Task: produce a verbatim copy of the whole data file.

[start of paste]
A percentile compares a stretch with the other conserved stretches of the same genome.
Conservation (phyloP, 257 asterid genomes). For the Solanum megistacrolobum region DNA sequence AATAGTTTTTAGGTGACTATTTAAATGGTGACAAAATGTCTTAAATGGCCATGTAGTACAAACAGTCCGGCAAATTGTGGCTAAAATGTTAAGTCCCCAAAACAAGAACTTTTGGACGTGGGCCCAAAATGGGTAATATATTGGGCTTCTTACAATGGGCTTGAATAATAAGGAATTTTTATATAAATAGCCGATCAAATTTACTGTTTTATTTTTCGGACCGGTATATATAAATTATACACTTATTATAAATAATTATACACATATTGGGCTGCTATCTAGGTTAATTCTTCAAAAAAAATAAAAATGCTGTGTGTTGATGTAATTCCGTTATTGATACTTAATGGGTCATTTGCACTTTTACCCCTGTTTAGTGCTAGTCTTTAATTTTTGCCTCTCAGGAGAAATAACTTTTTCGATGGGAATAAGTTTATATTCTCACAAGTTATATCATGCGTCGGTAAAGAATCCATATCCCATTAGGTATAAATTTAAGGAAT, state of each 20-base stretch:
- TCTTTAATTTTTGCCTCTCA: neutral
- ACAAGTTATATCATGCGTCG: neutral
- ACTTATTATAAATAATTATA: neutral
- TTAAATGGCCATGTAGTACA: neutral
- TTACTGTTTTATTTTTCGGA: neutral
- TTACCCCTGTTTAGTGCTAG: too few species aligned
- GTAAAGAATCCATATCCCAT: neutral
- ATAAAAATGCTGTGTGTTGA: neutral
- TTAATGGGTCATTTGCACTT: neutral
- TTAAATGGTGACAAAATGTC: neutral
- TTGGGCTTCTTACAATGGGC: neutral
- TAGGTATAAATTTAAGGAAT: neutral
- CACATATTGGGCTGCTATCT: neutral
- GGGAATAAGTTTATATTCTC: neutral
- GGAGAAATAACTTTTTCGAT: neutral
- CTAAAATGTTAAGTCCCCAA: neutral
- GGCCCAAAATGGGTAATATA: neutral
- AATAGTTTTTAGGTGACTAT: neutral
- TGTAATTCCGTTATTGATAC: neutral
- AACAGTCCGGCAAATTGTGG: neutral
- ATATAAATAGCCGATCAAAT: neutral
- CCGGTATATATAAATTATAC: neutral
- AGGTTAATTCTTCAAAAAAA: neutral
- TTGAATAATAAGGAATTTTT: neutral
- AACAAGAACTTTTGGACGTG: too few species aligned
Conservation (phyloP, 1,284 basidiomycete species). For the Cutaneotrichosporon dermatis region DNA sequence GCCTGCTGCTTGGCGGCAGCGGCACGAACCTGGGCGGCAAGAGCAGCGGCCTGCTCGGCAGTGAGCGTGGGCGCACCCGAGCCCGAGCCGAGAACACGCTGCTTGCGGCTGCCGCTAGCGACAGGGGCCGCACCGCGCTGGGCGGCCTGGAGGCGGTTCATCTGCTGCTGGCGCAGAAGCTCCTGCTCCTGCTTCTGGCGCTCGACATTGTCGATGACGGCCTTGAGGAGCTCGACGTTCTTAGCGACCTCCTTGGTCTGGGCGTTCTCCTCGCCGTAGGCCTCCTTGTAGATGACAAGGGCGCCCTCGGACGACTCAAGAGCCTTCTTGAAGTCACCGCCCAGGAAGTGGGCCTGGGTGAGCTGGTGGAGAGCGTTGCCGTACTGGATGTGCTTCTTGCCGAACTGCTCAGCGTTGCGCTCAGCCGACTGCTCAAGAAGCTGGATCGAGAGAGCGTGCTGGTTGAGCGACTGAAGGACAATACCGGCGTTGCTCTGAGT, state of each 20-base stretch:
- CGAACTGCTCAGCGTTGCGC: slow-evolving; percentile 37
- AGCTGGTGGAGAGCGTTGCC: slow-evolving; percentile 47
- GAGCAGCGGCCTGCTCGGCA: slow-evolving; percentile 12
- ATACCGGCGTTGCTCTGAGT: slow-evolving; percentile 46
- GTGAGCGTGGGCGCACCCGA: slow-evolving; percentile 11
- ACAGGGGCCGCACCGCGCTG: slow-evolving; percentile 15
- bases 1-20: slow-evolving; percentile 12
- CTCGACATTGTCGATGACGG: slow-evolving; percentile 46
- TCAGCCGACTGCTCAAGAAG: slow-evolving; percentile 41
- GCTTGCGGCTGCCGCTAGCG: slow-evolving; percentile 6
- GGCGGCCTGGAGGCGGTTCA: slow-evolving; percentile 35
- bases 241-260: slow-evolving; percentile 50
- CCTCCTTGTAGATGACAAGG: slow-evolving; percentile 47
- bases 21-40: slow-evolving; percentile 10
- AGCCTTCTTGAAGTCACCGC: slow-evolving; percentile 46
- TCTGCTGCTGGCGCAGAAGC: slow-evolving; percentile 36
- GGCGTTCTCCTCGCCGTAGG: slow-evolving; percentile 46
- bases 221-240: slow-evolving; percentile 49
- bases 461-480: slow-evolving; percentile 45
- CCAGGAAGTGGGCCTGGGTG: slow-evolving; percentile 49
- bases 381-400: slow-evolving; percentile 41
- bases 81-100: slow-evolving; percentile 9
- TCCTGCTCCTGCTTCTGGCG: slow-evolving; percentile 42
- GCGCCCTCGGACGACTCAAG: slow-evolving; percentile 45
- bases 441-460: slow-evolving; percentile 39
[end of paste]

A percentile compares a stretch with the other conserved stretches of the same genome.
Conservation (phyloP, 257 asterid genomes). For the Solanum megistacrolobum region DNA sequence AATAGTTTTTAGGTGACTATTTAAATGGTGACAAAATGTCTTAAATGGCCATGTAGTACAAACAGTCCGGCAAATTGTGGCTAAAATGTTAAGTCCCCAAAACAAGAACTTTTGGACGTGGGCCCAAAATGGGTAATATATTGGGCTTCTTACAATGGGCTTGAATAATAAGGAATTTTTATATAAATAGCCGATCAAATTTACTGTTTTATTTTTCGGACCGGTATATATAAATTATACACTTATTATAAATAATTATACACATATTGGGCTGCTATCTAGGTTAATTCTTCAAAAAAAATAAAAATGCTGTGTGTTGATGTAATTCCGTTATTGATACTTAATGGGTCATTTGCACTTTTACCCCTGTTTAGTGCTAGTCTTTAATTTTTGCCTCTCAGGAGAAATAACTTTTTCGATGGGAATAAGTTTATATTCTCACAAGTTATATCATGCGTCGGTAAAGAATCCATATCCCATTAGGTATAAATTTAAGGAAT, state of each 20-base stretch:
- TCTTTAATTTTTGCCTCTCA: neutral
- ACAAGTTATATCATGCGTCG: neutral
- ACTTATTATAAATAATTATA: neutral
- TTAAATGGCCATGTAGTACA: neutral
- TTACTGTTTTATTTTTCGGA: neutral
- TTACCCCTGTTTAGTGCTAG: too few species aligned
- GTAAAGAATCCATATCCCAT: neutral
- ATAAAAATGCTGTGTGTTGA: neutral
- TTAATGGGTCATTTGCACTT: neutral
- TTAAATGGTGACAAAATGTC: neutral
- TTGGGCTTCTTACAATGGGC: neutral
- TAGGTATAAATTTAAGGAAT: neutral
- CACATATTGGGCTGCTATCT: neutral
- GGGAATAAGTTTATATTCTC: neutral
- GGAGAAATAACTTTTTCGAT: neutral
- CTAAAATGTTAAGTCCCCAA: neutral
- GGCCCAAAATGGGTAATATA: neutral
- AATAGTTTTTAGGTGACTAT: neutral
- TGTAATTCCGTTATTGATAC: neutral
- AACAGTCCGGCAAATTGTGG: neutral
- ATATAAATAGCCGATCAAAT: neutral
- CCGGTATATATAAATTATAC: neutral
- AGGTTAATTCTTCAAAAAAA: neutral
- TTGAATAATAAGGAATTTTT: neutral
- AACAAGAACTTTTGGACGTG: too few species aligned
Conservation (phyloP, 1,284 basidiomycete species). For the Cutaneotrichosporon dermatis region DNA sequence GCCTGCTGCTTGGCGGCAGCGGCACGAACCTGGGCGGCAAGAGCAGCGGCCTGCTCGGCAGTGAGCGTGGGCGCACCCGAGCCCGAGCCGAGAACACGCTGCTTGCGGCTGCCGCTAGCGACAGGGGCCGCACCGCGCTGGGCGGCCTGGAGGCGGTTCATCTGCTGCTGGCGCAGAAGCTCCTGCTCCTGCTTCTGGCGCTCGACATTGTCGATGACGGCCTTGAGGAGCTCGACGTTCTTAGCGACCTCCTTGGTCTGGGCGTTCTCCTCGCCGTAGGCCTCCTTGTAGATGACAAGGGCGCCCTCGGACGACTCAAGAGCCTTCTTGAAGTCACCGCCCAGGAAGTGGGCCTGGGTGAGCTGGTGGAGAGCGTTGCCGTACTGGATGTGCTTCTTGCCGAACTGCTCAGCGTTGCGCTCAGCCGACTGCTCAAGAAGCTGGATCGAGAGAGCGTGCTGGTTGAGCGACTGAAGGACAATACCGGCGTTGCTCTGAGT, state of each 20-base stretch:
- CGAACTGCTCAGCGTTGCGC: slow-evolving; percentile 37
- AGCTGGTGGAGAGCGTTGCC: slow-evolving; percentile 47
- GAGCAGCGGCCTGCTCGGCA: slow-evolving; percentile 12
- ATACCGGCGTTGCTCTGAGT: slow-evolving; percentile 46
- GTGAGCGTGGGCGCACCCGA: slow-evolving; percentile 11
- ACAGGGGCCGCACCGCGCTG: slow-evolving; percentile 15
- bases 1-20: slow-evolving; percentile 12
- CTCGACATTGTCGATGACGG: slow-evolving; percentile 46
- TCAGCCGACTGCTCAAGAAG: slow-evolving; percentile 41
- GCTTGCGGCTGCCGCTAGCG: slow-evolving; percentile 6
- GGCGGCCTGGAGGCGGTTCA: slow-evolving; percentile 35
- bases 241-260: slow-evolving; percentile 50
- CCTCCTTGTAGATGACAAGG: slow-evolving; percentile 47
- bases 21-40: slow-evolving; percentile 10
- AGCCTTCTTGAAGTCACCGC: slow-evolving; percentile 46
- TCTGCTGCTGGCGCAGAAGC: slow-evolving; percentile 36
- GGCGTTCTCCTCGCCGTAGG: slow-evolving; percentile 46
- bases 221-240: slow-evolving; percentile 49
- bases 461-480: slow-evolving; percentile 45
- CCAGGAAGTGGGCCTGGGTG: slow-evolving; percentile 49
- bases 381-400: slow-evolving; percentile 41
- bases 81-100: slow-evolving; percentile 9
- TCCTGCTCCTGCTTCTGGCG: slow-evolving; percentile 42
- GCGCCCTCGGACGACTCAAG: slow-evolving; percentile 45
- bases 441-460: slow-evolving; percentile 39